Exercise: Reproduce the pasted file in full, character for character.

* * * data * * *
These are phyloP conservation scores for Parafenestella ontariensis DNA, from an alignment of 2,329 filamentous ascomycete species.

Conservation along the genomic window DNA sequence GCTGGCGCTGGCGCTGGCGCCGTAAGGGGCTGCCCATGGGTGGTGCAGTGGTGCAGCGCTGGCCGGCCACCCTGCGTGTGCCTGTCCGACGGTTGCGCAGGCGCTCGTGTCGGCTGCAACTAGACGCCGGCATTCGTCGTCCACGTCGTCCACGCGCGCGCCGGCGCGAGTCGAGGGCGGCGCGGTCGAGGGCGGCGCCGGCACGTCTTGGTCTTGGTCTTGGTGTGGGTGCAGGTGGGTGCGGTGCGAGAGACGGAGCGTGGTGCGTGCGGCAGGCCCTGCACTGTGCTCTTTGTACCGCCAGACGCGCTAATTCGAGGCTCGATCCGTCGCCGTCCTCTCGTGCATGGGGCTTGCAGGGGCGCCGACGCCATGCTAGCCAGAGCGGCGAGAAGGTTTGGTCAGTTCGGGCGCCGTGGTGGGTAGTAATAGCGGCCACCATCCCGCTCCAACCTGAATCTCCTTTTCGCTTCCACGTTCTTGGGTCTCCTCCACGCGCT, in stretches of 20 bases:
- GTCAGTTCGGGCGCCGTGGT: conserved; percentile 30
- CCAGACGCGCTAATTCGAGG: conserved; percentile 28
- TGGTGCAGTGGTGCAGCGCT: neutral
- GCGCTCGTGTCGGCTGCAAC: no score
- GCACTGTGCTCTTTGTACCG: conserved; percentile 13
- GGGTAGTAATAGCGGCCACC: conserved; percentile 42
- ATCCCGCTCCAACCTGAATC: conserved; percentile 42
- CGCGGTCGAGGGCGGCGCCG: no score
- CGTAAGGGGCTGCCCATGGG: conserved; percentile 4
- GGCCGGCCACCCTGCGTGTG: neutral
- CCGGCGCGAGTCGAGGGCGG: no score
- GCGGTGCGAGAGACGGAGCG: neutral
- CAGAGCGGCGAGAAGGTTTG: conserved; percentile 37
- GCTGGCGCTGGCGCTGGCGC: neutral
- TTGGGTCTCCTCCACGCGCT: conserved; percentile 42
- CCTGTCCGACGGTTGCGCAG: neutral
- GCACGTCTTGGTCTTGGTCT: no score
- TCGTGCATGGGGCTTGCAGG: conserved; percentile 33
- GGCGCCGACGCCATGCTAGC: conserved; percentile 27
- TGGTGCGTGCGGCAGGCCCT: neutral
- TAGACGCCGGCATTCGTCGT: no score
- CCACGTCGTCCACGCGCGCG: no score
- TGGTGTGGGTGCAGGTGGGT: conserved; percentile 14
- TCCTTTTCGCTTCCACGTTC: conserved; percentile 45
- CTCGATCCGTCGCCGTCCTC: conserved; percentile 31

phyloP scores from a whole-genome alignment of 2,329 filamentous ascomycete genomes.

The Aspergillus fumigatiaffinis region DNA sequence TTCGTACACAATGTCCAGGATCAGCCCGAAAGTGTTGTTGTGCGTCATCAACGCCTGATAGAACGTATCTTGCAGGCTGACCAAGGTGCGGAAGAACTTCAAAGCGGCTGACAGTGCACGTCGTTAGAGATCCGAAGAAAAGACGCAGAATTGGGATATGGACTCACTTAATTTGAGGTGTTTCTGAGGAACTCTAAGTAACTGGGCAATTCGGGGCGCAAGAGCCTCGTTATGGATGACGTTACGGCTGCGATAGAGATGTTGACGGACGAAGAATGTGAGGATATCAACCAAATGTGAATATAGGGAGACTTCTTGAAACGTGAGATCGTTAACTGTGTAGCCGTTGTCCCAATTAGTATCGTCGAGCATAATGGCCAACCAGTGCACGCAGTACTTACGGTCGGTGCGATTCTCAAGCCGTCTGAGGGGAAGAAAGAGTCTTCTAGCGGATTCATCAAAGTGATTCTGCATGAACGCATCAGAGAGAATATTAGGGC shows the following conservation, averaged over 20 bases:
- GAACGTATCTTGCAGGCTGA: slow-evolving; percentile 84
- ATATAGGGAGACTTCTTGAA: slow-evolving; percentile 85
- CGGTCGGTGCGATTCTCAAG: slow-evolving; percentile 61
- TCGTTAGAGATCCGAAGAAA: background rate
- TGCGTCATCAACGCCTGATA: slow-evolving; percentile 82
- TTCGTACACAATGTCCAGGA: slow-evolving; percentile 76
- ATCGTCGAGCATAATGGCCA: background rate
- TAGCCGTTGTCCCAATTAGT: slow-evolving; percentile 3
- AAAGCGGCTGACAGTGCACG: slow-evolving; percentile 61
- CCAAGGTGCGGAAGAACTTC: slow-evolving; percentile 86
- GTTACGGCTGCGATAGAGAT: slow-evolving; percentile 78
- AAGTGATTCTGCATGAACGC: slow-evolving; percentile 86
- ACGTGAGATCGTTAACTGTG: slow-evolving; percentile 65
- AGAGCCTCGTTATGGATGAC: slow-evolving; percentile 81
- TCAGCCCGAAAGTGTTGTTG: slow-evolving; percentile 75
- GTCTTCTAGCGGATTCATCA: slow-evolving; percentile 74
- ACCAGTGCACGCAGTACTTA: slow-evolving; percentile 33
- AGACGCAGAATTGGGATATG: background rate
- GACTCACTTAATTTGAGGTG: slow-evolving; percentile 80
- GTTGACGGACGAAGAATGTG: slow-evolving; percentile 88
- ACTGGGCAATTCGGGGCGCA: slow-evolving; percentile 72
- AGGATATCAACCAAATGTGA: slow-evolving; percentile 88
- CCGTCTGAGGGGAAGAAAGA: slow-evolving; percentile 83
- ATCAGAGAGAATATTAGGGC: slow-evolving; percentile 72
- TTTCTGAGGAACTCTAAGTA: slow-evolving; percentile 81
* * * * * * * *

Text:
These are phyloP conservation scores for Parafenestella ontariensis DNA, from an alignment of 2,329 filamentous ascomycete species.

Conservation along the genomic window DNA sequence GCTGGCGCTGGCGCTGGCGCCGTAAGGGGCTGCCCATGGGTGGTGCAGTGGTGCAGCGCTGGCCGGCCACCCTGCGTGTGCCTGTCCGACGGTTGCGCAGGCGCTCGTGTCGGCTGCAACTAGACGCCGGCATTCGTCGTCCACGTCGTCCACGCGCGCGCCGGCGCGAGTCGAGGGCGGCGCGGTCGAGGGCGGCGCCGGCACGTCTTGGTCTTGGTCTTGGTGTGGGTGCAGGTGGGTGCGGTGCGAGAGACGGAGCGTGGTGCGTGCGGCAGGCCCTGCACTGTGCTCTTTGTACCGCCAGACGCGCTAATTCGAGGCTCGATCCGTCGCCGTCCTCTCGTGCATGGGGCTTGCAGGGGCGCCGACGCCATGCTAGCCAGAGCGGCGAGAAGGTTTGGTCAGTTCGGGCGCCGTGGTGGGTAGTAATAGCGGCCACCATCCCGCTCCAACCTGAATCTCCTTTTCGCTTCCACGTTCTTGGGTCTCCTCCACGCGCT, in stretches of 20 bases:
- GTCAGTTCGGGCGCCGTGGT: conserved; percentile 30
- CCAGACGCGCTAATTCGAGG: conserved; percentile 28
- TGGTGCAGTGGTGCAGCGCT: neutral
- GCGCTCGTGTCGGCTGCAAC: no score
- GCACTGTGCTCTTTGTACCG: conserved; percentile 13
- GGGTAGTAATAGCGGCCACC: conserved; percentile 42
- ATCCCGCTCCAACCTGAATC: conserved; percentile 42
- CGCGGTCGAGGGCGGCGCCG: no score
- CGTAAGGGGCTGCCCATGGG: conserved; percentile 4
- GGCCGGCCACCCTGCGTGTG: neutral
- CCGGCGCGAGTCGAGGGCGG: no score
- GCGGTGCGAGAGACGGAGCG: neutral
- CAGAGCGGCGAGAAGGTTTG: conserved; percentile 37
- GCTGGCGCTGGCGCTGGCGC: neutral
- TTGGGTCTCCTCCACGCGCT: conserved; percentile 42
- CCTGTCCGACGGTTGCGCAG: neutral
- GCACGTCTTGGTCTTGGTCT: no score
- TCGTGCATGGGGCTTGCAGG: conserved; percentile 33
- GGCGCCGACGCCATGCTAGC: conserved; percentile 27
- TGGTGCGTGCGGCAGGCCCT: neutral
- TAGACGCCGGCATTCGTCGT: no score
- CCACGTCGTCCACGCGCGCG: no score
- TGGTGTGGGTGCAGGTGGGT: conserved; percentile 14
- TCCTTTTCGCTTCCACGTTC: conserved; percentile 45
- CTCGATCCGTCGCCGTCCTC: conserved; percentile 31

phyloP scores from a whole-genome alignment of 2,329 filamentous ascomycete genomes.

The Aspergillus fumigatiaffinis region DNA sequence TTCGTACACAATGTCCAGGATCAGCCCGAAAGTGTTGTTGTGCGTCATCAACGCCTGATAGAACGTATCTTGCAGGCTGACCAAGGTGCGGAAGAACTTCAAAGCGGCTGACAGTGCACGTCGTTAGAGATCCGAAGAAAAGACGCAGAATTGGGATATGGACTCACTTAATTTGAGGTGTTTCTGAGGAACTCTAAGTAACTGGGCAATTCGGGGCGCAAGAGCCTCGTTATGGATGACGTTACGGCTGCGATAGAGATGTTGACGGACGAAGAATGTGAGGATATCAACCAAATGTGAATATAGGGAGACTTCTTGAAACGTGAGATCGTTAACTGTGTAGCCGTTGTCCCAATTAGTATCGTCGAGCATAATGGCCAACCAGTGCACGCAGTACTTACGGTCGGTGCGATTCTCAAGCCGTCTGAGGGGAAGAAAGAGTCTTCTAGCGGATTCATCAAAGTGATTCTGCATGAACGCATCAGAGAGAATATTAGGGC shows the following conservation, averaged over 20 bases:
- GAACGTATCTTGCAGGCTGA: slow-evolving; percentile 84
- ATATAGGGAGACTTCTTGAA: slow-evolving; percentile 85
- CGGTCGGTGCGATTCTCAAG: slow-evolving; percentile 61
- TCGTTAGAGATCCGAAGAAA: background rate
- TGCGTCATCAACGCCTGATA: slow-evolving; percentile 82
- TTCGTACACAATGTCCAGGA: slow-evolving; percentile 76
- ATCGTCGAGCATAATGGCCA: background rate
- TAGCCGTTGTCCCAATTAGT: slow-evolving; percentile 3
- AAAGCGGCTGACAGTGCACG: slow-evolving; percentile 61
- CCAAGGTGCGGAAGAACTTC: slow-evolving; percentile 86
- GTTACGGCTGCGATAGAGAT: slow-evolving; percentile 78
- AAGTGATTCTGCATGAACGC: slow-evolving; percentile 86
- ACGTGAGATCGTTAACTGTG: slow-evolving; percentile 65
- AGAGCCTCGTTATGGATGAC: slow-evolving; percentile 81
- TCAGCCCGAAAGTGTTGTTG: slow-evolving; percentile 75
- GTCTTCTAGCGGATTCATCA: slow-evolving; percentile 74
- ACCAGTGCACGCAGTACTTA: slow-evolving; percentile 33
- AGACGCAGAATTGGGATATG: background rate
- GACTCACTTAATTTGAGGTG: slow-evolving; percentile 80
- GTTGACGGACGAAGAATGTG: slow-evolving; percentile 88
- ACTGGGCAATTCGGGGCGCA: slow-evolving; percentile 72
- AGGATATCAACCAAATGTGA: slow-evolving; percentile 88
- CCGTCTGAGGGGAAGAAAGA: slow-evolving; percentile 83
- ATCAGAGAGAATATTAGGGC: slow-evolving; percentile 72
- TTTCTGAGGAACTCTAAGTA: slow-evolving; percentile 81